Islamists protest after Jordan king calls early elections


Thousands of Islamists demonstrated in central Amman to call for reforms on Friday, just hours after King Abdullah II dissolved parliament and called early polls without any major political change.
“We demand constitutional reform before the people revolt. The people want to reform the regime,” they chanted in the demonstration held outside Al-Husseini mosque in downtown Amman.
The crowd is estimated to be around 15000
“Democratic electoral law, constitutional changes, parliamentary governments, independent judiciary, constitutional court, effective anti-corruption efforts and preventing security services from interfering in political life,” read a large banner carried by protesters spelling out their demands.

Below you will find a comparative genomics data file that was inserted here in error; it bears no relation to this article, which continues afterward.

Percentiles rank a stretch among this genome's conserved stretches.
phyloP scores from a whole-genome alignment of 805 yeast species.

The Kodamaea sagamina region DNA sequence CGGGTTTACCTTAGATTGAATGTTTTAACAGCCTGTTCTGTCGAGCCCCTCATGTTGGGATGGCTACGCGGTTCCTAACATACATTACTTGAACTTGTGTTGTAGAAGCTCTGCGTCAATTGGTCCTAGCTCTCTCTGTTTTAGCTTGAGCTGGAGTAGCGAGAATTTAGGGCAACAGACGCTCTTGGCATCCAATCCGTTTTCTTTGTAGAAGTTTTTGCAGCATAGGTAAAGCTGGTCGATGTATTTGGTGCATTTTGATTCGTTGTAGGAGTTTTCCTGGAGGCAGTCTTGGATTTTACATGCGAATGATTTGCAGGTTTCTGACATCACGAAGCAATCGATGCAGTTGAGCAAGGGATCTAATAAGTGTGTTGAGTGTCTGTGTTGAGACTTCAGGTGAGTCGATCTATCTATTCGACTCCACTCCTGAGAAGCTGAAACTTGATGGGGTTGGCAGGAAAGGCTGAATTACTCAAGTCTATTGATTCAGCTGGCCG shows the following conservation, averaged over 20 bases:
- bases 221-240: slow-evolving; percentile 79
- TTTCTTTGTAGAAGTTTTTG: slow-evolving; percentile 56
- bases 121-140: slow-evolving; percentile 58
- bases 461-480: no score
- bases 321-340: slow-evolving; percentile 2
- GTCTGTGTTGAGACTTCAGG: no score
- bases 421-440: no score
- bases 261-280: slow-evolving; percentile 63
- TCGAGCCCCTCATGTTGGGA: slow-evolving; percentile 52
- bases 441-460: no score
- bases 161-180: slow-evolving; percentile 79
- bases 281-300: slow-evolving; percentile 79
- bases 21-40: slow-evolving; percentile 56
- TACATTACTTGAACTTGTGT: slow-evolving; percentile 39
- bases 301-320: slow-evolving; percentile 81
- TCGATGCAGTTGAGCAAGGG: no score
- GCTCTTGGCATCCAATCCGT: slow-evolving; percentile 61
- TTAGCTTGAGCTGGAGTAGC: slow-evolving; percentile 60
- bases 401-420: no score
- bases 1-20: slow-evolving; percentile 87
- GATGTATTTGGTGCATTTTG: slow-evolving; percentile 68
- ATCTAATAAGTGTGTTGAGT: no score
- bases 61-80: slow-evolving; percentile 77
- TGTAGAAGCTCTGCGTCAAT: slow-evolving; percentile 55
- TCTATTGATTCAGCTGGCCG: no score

Police said they prevented a group of youths from attacking the demonstrators, after they arrested eight people who were found to be carrying firearms in three minibuses heading into central Amman.
“We have been protesting for more than 20 months and you still do not understand our demands. We do not like demonstrations but we love Jordan,” read another banner carried by the protesters.
The demonstration was the latest in a series of protests in Jordan since January 2011 to call for political and economic reforms and to demand an end to corruption.
The king decided to dissolve the chamber of deputies on Thursday and to call early elections, the royal palace said. It gave no date, although the monarch has said he wants polls to be held by the end of 2012.
But the opposition Muslim Brotherhood said it was going ahead with its planned rally in central Amman after Friday prayers, with the group predicting an estimated 50,000 supporters would attend.